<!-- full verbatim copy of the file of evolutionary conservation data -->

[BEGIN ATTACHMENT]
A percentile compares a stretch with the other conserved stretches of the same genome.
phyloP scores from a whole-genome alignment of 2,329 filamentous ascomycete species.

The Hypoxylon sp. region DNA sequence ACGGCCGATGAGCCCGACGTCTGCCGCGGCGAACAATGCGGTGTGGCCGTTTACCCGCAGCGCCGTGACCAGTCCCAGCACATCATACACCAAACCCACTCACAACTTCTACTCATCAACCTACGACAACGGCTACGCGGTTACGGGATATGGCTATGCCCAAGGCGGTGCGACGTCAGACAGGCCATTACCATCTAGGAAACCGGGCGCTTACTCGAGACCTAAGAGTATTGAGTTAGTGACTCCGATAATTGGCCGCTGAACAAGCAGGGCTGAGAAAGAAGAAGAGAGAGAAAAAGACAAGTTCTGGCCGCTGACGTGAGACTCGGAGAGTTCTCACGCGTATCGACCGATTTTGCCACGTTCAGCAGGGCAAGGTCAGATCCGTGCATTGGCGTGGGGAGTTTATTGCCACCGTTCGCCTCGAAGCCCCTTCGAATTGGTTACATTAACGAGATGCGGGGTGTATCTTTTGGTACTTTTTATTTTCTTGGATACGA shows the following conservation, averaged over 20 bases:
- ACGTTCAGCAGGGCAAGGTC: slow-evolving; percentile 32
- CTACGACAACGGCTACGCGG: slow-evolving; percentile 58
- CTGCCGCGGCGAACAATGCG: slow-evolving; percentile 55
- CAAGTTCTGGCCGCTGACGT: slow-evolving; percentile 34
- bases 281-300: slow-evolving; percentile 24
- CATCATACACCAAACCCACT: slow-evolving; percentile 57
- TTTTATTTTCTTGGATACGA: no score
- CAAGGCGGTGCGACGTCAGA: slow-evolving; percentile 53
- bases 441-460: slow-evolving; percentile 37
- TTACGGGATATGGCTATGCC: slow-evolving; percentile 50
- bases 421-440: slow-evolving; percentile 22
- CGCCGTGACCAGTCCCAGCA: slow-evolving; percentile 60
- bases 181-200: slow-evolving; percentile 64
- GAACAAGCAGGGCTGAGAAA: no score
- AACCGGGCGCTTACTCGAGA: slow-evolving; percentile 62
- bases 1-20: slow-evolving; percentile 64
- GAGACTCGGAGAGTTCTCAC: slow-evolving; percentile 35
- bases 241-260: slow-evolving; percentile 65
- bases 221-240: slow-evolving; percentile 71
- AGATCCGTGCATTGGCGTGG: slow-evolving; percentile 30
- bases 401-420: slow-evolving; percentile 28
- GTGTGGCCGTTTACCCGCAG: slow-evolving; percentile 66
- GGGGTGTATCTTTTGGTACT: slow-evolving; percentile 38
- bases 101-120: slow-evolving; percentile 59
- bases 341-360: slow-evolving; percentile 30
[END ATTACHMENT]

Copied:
A percentile compares a stretch with the other conserved stretches of the same genome.
phyloP scores from a whole-genome alignment of 2,329 filamentous ascomycete species.

The Hypoxylon sp. region DNA sequence ACGGCCGATGAGCCCGACGTCTGCCGCGGCGAACAATGCGGTGTGGCCGTTTACCCGCAGCGCCGTGACCAGTCCCAGCACATCATACACCAAACCCACTCACAACTTCTACTCATCAACCTACGACAACGGCTACGCGGTTACGGGATATGGCTATGCCCAAGGCGGTGCGACGTCAGACAGGCCATTACCATCTAGGAAACCGGGCGCTTACTCGAGACCTAAGAGTATTGAGTTAGTGACTCCGATAATTGGCCGCTGAACAAGCAGGGCTGAGAAAGAAGAAGAGAGAGAAAAAGACAAGTTCTGGCCGCTGACGTGAGACTCGGAGAGTTCTCACGCGTATCGACCGATTTTGCCACGTTCAGCAGGGCAAGGTCAGATCCGTGCATTGGCGTGGGGAGTTTATTGCCACCGTTCGCCTCGAAGCCCCTTCGAATTGGTTACATTAACGAGATGCGGGGTGTATCTTTTGGTACTTTTTATTTTCTTGGATACGA shows the following conservation, averaged over 20 bases:
- ACGTTCAGCAGGGCAAGGTC: slow-evolving; percentile 32
- CTACGACAACGGCTACGCGG: slow-evolving; percentile 58
- CTGCCGCGGCGAACAATGCG: slow-evolving; percentile 55
- CAAGTTCTGGCCGCTGACGT: slow-evolving; percentile 34
- bases 281-300: slow-evolving; percentile 24
- CATCATACACCAAACCCACT: slow-evolving; percentile 57
- TTTTATTTTCTTGGATACGA: no score
- CAAGGCGGTGCGACGTCAGA: slow-evolving; percentile 53
- bases 441-460: slow-evolving; percentile 37
- TTACGGGATATGGCTATGCC: slow-evolving; percentile 50
- bases 421-440: slow-evolving; percentile 22
- CGCCGTGACCAGTCCCAGCA: slow-evolving; percentile 60
- bases 181-200: slow-evolving; percentile 64
- GAACAAGCAGGGCTGAGAAA: no score
- AACCGGGCGCTTACTCGAGA: slow-evolving; percentile 62
- bases 1-20: slow-evolving; percentile 64
- GAGACTCGGAGAGTTCTCAC: slow-evolving; percentile 35
- bases 241-260: slow-evolving; percentile 65
- bases 221-240: slow-evolving; percentile 71
- AGATCCGTGCATTGGCGTGG: slow-evolving; percentile 30
- bases 401-420: slow-evolving; percentile 28
- GTGTGGCCGTTTACCCGCAG: slow-evolving; percentile 66
- GGGGTGTATCTTTTGGTACT: slow-evolving; percentile 38
- bases 101-120: slow-evolving; percentile 59
- bases 341-360: slow-evolving; percentile 30